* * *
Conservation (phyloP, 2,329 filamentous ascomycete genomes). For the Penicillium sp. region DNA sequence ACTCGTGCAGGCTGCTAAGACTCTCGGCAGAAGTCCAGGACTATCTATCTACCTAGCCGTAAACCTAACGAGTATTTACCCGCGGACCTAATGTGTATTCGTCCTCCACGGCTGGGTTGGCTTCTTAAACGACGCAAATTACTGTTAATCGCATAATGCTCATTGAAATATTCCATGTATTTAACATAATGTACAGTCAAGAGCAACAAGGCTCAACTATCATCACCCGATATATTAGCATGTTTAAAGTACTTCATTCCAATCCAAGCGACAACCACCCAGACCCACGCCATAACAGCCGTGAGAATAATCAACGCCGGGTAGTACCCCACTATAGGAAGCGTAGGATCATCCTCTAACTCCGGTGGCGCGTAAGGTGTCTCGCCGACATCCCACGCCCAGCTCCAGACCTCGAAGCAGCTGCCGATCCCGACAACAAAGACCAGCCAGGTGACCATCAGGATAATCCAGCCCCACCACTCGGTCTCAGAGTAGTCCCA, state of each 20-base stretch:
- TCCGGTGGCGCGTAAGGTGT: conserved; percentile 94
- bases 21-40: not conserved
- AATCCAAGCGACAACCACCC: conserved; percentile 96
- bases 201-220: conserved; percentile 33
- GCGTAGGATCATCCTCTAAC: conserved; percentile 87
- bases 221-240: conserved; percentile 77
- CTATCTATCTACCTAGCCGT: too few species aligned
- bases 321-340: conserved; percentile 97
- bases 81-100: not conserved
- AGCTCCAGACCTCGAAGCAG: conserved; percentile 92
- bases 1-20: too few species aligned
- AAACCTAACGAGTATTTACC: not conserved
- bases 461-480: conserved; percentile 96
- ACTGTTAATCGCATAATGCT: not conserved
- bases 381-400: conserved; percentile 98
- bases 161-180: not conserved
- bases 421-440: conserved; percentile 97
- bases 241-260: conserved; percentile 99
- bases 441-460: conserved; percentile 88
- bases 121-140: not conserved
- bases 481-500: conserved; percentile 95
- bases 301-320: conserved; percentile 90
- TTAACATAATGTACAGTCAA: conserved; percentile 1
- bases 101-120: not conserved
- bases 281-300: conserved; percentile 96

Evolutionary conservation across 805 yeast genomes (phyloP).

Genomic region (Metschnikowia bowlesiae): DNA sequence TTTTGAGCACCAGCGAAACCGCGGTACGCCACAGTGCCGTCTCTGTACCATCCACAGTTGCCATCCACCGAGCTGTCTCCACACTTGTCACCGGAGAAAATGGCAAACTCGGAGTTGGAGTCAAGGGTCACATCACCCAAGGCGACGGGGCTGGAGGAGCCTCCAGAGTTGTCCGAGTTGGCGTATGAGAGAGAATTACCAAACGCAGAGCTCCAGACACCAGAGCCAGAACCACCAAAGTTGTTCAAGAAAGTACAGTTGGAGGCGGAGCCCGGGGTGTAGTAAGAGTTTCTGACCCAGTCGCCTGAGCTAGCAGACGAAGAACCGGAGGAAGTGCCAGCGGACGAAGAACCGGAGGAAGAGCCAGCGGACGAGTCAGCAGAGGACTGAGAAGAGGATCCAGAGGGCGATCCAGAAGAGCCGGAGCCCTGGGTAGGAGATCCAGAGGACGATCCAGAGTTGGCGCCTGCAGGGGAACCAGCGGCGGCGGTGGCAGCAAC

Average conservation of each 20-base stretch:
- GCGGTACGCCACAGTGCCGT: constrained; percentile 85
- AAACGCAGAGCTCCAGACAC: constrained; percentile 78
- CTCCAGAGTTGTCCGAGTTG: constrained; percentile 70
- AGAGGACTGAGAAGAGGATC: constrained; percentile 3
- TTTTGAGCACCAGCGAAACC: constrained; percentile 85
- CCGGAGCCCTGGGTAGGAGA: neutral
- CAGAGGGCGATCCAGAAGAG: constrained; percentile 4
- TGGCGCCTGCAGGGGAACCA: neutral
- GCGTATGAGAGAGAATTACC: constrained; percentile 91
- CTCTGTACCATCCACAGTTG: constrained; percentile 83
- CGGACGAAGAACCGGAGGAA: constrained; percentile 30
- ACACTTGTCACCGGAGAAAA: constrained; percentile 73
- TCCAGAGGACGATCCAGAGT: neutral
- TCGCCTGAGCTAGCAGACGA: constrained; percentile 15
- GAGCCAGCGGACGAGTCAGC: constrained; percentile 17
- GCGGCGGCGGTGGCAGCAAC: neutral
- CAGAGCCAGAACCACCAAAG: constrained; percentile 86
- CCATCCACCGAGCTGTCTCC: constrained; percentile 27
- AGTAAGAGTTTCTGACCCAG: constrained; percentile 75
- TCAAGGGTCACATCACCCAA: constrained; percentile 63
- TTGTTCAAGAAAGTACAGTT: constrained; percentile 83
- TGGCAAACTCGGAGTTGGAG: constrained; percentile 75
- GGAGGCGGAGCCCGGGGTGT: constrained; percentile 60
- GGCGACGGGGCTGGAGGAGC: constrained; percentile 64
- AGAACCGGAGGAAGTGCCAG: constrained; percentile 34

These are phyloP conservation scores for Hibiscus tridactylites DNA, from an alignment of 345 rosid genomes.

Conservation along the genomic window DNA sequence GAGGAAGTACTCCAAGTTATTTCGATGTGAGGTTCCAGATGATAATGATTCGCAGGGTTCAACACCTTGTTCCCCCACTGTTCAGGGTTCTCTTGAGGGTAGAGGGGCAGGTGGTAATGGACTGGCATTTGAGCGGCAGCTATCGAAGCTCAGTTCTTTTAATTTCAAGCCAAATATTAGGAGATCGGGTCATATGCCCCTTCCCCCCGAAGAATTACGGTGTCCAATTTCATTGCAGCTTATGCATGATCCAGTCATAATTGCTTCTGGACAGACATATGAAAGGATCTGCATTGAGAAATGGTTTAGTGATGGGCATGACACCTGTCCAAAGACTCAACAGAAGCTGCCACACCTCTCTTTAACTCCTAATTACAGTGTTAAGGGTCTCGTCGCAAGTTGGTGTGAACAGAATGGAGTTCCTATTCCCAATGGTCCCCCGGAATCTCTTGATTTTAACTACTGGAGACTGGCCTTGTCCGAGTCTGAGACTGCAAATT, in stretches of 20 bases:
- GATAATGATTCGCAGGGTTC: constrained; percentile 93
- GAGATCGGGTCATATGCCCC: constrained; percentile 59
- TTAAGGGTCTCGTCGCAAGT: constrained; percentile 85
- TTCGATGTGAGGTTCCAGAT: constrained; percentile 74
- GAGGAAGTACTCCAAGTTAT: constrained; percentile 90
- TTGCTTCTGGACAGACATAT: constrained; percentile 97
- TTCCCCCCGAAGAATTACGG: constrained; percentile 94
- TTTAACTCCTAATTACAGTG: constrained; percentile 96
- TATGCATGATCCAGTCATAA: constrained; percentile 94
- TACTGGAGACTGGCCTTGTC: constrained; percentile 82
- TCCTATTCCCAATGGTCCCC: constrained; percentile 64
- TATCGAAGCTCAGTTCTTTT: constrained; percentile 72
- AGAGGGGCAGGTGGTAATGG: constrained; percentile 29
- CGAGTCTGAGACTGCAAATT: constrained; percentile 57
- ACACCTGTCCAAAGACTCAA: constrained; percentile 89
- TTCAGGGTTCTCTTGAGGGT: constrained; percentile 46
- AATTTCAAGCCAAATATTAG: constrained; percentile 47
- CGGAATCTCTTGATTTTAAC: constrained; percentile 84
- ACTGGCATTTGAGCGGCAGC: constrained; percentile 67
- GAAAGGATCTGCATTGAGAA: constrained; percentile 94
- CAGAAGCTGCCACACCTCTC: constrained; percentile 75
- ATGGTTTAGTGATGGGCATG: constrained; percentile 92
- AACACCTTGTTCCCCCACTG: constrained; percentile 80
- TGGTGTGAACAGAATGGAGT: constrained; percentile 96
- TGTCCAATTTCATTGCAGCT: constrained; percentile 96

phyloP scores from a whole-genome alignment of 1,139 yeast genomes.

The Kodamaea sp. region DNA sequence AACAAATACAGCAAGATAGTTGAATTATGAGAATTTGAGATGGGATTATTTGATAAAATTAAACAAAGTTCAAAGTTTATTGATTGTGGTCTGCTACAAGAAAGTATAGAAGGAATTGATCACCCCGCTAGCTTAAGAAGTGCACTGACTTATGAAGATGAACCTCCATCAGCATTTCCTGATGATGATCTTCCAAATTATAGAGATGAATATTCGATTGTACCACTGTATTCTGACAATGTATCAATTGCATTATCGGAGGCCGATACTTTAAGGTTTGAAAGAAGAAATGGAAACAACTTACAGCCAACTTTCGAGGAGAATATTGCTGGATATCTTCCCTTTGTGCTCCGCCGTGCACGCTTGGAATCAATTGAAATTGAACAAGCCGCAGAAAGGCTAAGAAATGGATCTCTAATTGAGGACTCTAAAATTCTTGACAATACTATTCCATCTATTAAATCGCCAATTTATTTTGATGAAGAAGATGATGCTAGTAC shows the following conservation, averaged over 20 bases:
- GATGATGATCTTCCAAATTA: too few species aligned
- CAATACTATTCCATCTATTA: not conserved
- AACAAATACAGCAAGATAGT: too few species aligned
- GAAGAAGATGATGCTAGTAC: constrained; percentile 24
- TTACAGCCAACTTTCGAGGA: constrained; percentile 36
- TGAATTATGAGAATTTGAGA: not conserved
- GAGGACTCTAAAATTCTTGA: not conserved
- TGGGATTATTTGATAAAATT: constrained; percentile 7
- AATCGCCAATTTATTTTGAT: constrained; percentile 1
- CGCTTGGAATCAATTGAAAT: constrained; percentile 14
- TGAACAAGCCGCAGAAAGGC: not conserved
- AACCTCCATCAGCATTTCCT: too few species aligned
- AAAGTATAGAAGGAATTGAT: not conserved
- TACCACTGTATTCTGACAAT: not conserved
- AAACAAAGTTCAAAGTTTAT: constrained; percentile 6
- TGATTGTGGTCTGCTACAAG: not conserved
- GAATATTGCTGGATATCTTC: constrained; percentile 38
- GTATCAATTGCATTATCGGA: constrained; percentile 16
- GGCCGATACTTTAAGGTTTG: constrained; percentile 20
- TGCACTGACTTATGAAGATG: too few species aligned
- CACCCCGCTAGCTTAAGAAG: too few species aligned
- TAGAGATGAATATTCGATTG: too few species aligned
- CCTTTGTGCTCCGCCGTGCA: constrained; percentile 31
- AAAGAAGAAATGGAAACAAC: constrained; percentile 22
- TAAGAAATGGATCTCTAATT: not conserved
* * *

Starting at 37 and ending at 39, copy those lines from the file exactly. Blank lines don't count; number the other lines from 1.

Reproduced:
- TGGCGCCTGCAGGGGAACCA: neutral
- GCGTATGAGAGAGAATTACC: constrained; percentile 91
- CTCTGTACCATCCACAGTTG: constrained; percentile 83